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Yoo DE et al, 2012: Removal of kidney stones by extracorporeal shock wave lithotripsy is associated with delayed progression of chronic kidney disease

Yoo DE, Han SH, Oh HJ, Kim SJ, Shin DH, Lee MJ, Yoo TH, Kang SW, Choi KH.
Department of Internal Medicine, Yonsei University College of Medicine, Seoul, Korea


Abstract

PURPOSE: This study aimed to elucidate whether stone removal by extracorporeal shock wave lithotripsy (ESWL) is associated with delayed chronic kidney disease (CKD) progression.

MATERIALS AND METHODS: We conducted a retrospective anal­ysis of 131 nephrolithiasis patients with stage 3 and 4 CKD. We collected baseline clinical and laboratory data, kidney stone characteristics, and history of receiving ESWL. We classified study patients into two groups according to whether they un­derwent ESWL or not (Non-ESWL group vs. ESWL group). We initially compared annual estimated glomerular filtration rate (eGFR) changes of Non-ESWL group with those of ESWL group before undergoing ESWL. In the next step, we sought to compare annual eGFR changes in the same patients before and after ESWL. Fi­nally, we compared annual eGFR changes between success and failure groups among patients undergoing ESWL.

RESULTS: The mean age of the patients was 62 years and 72.5% were male. The mean observation period was 3.2 years. Non-ES­WL group and ESWL group before undergoing ESWL showed similar annual eGFR changes (-1.75±6.5 vs. -1.63±7.2 mL/min/1.73 m2/year, p=0.425). Howev­er, eGFR declined slower after undergoing ESWL than before ESWL (annual eGFR changes, -0.29±6.1 vs. -1.63±7.2 mL/min/1.73 m2/year, p<0.05). In addi­tion, among patients in ESWL group, eGFR declined faster in the failure group than in the success group (annual eGFR change, -1.01±4.7 vs. -0.05±5.2 mL/min/1.73 m2/year, p<0.05).

CONCLUSION: Our results suggest that stone removal by ESWL is associated with delayed deterioration of renal function in CKD patients with nephrolithiasis.

Yonsei Med J. 2012 Jul 1;53(4):708-14. doi: 10.3349/ymj.2012.53.4.708.
PMID: 22665335 [PubMed - indexed for MEDLINE] PMCID: PMC3381494

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Comments 1

Hans-Göran Tiselius on Monday, 24 September 2012 08:56

SWL-treatment of patients with reduced renal function is a matter of concern and it has been generally considered that shock wave trauma to the renal tissue might further deteriorate the already poor kidney function (a problem that is illustrated also in the animal studies reported in the article by Gecit at al). It is difficult to see what we can learn from this report of in total 131 patients with chronic kidney disease (low estimated GFR), 34 of who were treated with SWL because of stones in one or both kidneys. The reasons for treating these patients are, however, not obvious, but it can be assumed that the essential purpose was to eliminate an obstructive element of the disease. Whether some degree of obstruction or risk of intermittent obstruction was present in the non-SWL patients is not known. Details of the stone situation apart from size and number of stones are not given in the article. In the light of these findings it might be concluded that SWL of stones in the kidney is not associated with an increased risk of further deterioration. In contrast to what can be expected the treatment can result in more favourable course of the kidney disease. This finding is interesting since the patients were treated with in average 2 sessions and 3000 shock waves per stone.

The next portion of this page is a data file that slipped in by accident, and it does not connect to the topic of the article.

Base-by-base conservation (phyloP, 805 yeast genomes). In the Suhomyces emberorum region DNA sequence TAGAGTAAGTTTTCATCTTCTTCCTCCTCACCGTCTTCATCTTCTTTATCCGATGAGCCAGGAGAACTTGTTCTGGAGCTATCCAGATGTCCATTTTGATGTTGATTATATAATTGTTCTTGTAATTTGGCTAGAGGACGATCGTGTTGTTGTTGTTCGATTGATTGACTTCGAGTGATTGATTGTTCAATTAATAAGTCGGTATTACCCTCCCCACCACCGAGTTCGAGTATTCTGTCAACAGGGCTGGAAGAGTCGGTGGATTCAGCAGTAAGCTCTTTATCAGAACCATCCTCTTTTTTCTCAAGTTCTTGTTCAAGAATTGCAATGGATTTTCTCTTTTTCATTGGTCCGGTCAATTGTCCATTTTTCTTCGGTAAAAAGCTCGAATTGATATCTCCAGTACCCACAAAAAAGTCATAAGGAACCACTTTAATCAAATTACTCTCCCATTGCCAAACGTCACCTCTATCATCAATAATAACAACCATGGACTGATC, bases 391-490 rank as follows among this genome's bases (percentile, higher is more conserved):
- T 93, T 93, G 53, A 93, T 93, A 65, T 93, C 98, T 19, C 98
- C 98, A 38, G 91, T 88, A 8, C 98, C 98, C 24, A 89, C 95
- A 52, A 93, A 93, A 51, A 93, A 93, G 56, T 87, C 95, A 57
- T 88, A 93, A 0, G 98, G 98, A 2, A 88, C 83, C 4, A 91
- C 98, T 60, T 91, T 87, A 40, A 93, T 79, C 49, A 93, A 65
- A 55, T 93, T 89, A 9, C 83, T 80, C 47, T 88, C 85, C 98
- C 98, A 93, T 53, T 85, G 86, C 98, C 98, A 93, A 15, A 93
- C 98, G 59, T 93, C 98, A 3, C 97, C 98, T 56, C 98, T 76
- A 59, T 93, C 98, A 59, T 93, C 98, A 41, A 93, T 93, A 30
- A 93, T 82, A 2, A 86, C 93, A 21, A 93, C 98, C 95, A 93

Despite these reassuring results there was a 3% occurrence of renal hematoma and 6% of the patients had ureteral obstruction requiring additional measures. It might have been an even better outcome if an internal stent had been inserted before the SWL treatment of these risk patients.

Hans-Göran Tiselius

SWL-treatment of patients with reduced renal function is a matter of concern and it has been generally considered that shock wave trauma to the renal tissue might further deteriorate the already poor kidney function (a problem that is illustrated also in the animal studies reported in the article by Gecit at al). It is difficult to see what we can learn from this report of in total 131 patients with chronic kidney disease (low estimated GFR), 34 of who were treated with SWL because of stones in one or both kidneys. The reasons for treating these patients are, however, not obvious, but it can be assumed that the essential purpose was to eliminate an obstructive element of the disease. Whether some degree of obstruction or risk of intermittent obstruction was present in the non-SWL patients is not known. Details of the stone situation apart from size and number of stones are not given in the article. In the light of these findings it might be concluded that SWL of stones in the kidney is not associated with an increased risk of further deterioration. In contrast to what can be expected the treatment can result in more favourable course of the kidney disease. This finding is interesting since the patients were treated with in average 2 sessions and 3000 shock waves per stone. Despite these reassuring results there was a 3% occurrence of renal hematoma and 6% of the patients had ureteral obstruction requiring additional measures. It might have been an even better outcome if an internal stent had been inserted before the SWL treatment of these risk patients. Hans-Göran Tiselius
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